Test and measure. No matter how much advanced research you have, you only learn what might happen when you invest in these innovations in a pilot mode. The high cost of deploying these innovations makes testing a must-do. As a regular traveler, I often check into hotels piloting a new technology, typically guest Wi-Fi access. The same with the airlines; one plane will be equipped with the latest services, the next will not.

Likewise, not all branch employees will thrive as universal tellers. Not all drive-through customers will accept video-delivered assistance. Some will never trust imaged deposits. Testing will help you refine your business case for the customers you serve.

Understand bandwidth demands. “You can never be too rich or too thin,” is a popular saying, and lots of bankers would add: “You can never have too much bandwidth.” The bandwidth consumptions of the technologies mentioned above are greater than most banks ever dreamed they would need. Today, the typical branch manages to get by with a T1 line in place for bandwidth back to corporate headquarters for core system transactions, email and perhaps limited voice and internet access. This is often backed up by a redundant T1 line. In comparison, your house might have 10 times that bandwidth in place to access the Internet.

Adding these new technologies to a branch constitutes a sizeable cost. And no matter how avidly bankers might wish to innovate in their branches, adding more dedicated T-1 lines destroys the business case for many of these gizmos. Instead, some bankers are increasingly turning to more flexible and dynamic means of building bandwidth. This can involve, for example, adding a second business-class Internet connection, combining it with the existing T1 line and making it look like a single logical connection inside the branch. Behind the scenes, based upon configuration policies, this more intelligent network can now choose which connection is best for each of the available applications. This eliminates the need for the second T-1 line, reducing costs significantly and providing capacity for future bandwidth needs, all the while delivering the security and performance the bank needs.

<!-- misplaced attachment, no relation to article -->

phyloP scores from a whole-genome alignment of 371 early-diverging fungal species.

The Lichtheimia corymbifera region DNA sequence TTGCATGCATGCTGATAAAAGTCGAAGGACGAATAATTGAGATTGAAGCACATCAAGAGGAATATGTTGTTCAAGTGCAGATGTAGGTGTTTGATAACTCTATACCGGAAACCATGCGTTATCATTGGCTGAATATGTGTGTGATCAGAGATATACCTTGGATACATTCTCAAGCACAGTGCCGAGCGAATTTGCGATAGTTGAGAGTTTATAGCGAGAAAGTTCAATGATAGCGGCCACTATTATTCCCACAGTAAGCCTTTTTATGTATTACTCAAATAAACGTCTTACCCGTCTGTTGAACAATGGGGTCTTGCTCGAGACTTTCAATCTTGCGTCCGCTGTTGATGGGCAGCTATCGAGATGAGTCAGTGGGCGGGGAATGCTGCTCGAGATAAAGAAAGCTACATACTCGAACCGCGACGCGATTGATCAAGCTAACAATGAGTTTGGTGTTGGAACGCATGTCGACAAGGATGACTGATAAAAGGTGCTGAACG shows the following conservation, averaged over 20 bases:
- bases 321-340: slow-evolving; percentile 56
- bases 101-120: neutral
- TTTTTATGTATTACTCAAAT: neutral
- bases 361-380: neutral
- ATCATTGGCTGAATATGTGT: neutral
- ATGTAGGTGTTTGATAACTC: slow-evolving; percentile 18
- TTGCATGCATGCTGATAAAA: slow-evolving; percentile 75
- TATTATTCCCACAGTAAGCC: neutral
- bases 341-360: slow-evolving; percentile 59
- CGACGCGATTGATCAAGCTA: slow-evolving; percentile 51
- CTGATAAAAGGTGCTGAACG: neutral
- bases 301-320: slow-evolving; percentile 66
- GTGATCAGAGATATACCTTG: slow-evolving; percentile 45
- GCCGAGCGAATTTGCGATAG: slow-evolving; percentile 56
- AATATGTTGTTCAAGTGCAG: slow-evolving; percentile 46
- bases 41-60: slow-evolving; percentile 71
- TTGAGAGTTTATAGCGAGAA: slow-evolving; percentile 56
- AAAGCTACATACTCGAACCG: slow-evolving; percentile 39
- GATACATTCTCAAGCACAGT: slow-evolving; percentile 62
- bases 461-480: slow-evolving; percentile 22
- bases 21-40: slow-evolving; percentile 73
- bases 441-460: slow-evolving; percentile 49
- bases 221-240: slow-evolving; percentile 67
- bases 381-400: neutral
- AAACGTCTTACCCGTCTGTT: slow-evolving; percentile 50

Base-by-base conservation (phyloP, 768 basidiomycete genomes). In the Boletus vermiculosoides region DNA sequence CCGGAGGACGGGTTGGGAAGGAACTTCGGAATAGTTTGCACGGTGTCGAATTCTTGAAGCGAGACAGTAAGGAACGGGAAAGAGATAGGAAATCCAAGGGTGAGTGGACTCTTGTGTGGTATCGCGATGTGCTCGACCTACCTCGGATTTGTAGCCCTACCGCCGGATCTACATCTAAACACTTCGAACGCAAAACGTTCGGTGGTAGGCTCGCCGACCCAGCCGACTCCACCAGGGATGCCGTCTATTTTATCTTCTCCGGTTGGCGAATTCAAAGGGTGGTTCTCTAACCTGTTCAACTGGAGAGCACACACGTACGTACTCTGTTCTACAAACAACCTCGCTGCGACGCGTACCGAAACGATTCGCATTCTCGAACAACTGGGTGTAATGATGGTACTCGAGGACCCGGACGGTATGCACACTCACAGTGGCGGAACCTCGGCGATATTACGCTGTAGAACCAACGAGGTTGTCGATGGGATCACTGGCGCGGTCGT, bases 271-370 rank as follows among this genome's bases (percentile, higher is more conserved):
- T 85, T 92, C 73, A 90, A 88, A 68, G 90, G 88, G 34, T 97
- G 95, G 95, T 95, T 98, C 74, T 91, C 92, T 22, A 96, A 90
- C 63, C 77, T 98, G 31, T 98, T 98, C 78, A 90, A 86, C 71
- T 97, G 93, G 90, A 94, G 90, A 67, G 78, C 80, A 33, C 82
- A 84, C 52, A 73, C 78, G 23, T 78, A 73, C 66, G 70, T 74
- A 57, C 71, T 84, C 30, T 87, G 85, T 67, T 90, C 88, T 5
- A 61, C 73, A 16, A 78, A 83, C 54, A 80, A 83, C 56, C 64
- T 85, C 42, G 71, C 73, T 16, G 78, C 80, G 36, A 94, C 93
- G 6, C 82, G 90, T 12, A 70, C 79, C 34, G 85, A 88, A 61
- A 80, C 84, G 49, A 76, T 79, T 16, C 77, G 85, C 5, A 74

Evaluate outsourcing alternatives. It’s not unusual to hear bank chief information officers say, “I’ll consider outsourcing anything that’s not core banking.” And network infrastructure, while essential, is not part of the bank brand. Increasingly, bankers are seeking ways to outsource components of their network and treat it as a service, which has special appeal for banks that are struggling to lower their capital expenditures. Rather than taking a large capital expenditure hit every three to five years with branch network upgrades, bankers can smooth these out with operational expenses over time.

Yesterday’s network options worked in yesterday’s branch environment. But today’s customers and employees have greater expectations that not only require new products and services but also the network innovations that support them.

Mr. Henschel is banking practice manager at San Jose, Calif.-based Cisco Systems, Inc. He can be reached at [email protected].